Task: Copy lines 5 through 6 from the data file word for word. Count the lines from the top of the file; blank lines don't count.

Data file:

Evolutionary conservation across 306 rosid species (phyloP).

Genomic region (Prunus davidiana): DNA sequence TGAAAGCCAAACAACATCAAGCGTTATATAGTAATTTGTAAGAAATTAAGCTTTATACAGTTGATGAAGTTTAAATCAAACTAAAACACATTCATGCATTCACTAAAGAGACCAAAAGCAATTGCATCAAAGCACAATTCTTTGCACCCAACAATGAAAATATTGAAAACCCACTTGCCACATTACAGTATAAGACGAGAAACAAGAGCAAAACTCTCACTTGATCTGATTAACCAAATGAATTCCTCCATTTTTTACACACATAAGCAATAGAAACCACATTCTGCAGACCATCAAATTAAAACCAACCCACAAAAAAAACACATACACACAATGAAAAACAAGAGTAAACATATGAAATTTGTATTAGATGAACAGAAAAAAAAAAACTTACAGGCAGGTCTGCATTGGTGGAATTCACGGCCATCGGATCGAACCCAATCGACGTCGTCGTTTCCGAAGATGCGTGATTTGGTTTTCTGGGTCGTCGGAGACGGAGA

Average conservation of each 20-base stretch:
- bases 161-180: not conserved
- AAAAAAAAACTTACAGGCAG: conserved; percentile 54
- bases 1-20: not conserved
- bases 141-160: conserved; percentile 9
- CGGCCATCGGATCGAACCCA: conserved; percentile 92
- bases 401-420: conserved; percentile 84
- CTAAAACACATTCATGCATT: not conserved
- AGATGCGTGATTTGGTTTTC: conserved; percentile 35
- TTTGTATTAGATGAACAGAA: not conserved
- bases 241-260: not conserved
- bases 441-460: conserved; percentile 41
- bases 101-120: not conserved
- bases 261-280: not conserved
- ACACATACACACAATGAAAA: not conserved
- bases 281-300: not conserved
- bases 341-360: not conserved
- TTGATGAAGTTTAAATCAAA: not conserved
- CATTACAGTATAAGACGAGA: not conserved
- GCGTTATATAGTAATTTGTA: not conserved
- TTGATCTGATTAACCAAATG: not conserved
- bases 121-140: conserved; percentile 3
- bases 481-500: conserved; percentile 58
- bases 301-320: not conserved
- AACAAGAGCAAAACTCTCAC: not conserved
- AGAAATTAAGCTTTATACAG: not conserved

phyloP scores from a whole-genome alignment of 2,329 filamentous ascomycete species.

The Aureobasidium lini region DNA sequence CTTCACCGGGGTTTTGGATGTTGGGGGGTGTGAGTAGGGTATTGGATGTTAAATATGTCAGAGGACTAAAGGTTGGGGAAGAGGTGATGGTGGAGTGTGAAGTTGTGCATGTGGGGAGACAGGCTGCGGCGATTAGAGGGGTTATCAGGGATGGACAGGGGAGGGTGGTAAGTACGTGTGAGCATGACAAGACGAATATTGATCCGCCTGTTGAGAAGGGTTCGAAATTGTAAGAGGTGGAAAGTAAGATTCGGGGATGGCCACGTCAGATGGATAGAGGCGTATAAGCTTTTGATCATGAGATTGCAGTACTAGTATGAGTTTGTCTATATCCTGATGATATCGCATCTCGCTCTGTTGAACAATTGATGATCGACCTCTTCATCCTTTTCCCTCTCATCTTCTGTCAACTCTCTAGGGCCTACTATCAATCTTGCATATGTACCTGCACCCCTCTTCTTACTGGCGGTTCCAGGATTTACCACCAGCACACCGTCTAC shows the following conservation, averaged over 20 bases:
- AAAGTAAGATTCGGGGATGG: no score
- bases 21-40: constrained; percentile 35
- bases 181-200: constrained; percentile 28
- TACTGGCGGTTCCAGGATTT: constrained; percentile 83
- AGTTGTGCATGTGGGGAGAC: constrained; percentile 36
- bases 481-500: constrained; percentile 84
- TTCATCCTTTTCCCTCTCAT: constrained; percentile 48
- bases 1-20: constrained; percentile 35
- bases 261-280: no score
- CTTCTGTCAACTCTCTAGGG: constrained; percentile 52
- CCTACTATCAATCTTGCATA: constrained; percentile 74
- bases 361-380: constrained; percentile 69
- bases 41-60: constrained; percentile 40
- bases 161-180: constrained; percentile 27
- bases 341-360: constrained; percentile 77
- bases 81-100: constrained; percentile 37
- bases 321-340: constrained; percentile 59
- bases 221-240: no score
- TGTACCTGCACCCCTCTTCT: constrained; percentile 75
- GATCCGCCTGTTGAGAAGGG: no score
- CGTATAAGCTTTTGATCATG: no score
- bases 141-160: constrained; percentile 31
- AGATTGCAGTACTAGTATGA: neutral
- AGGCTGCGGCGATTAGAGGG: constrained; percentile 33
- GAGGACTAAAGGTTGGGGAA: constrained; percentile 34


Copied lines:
- AAAAAAAAACTTACAGGCAG: conserved; percentile 54
- bases 1-20: not conserved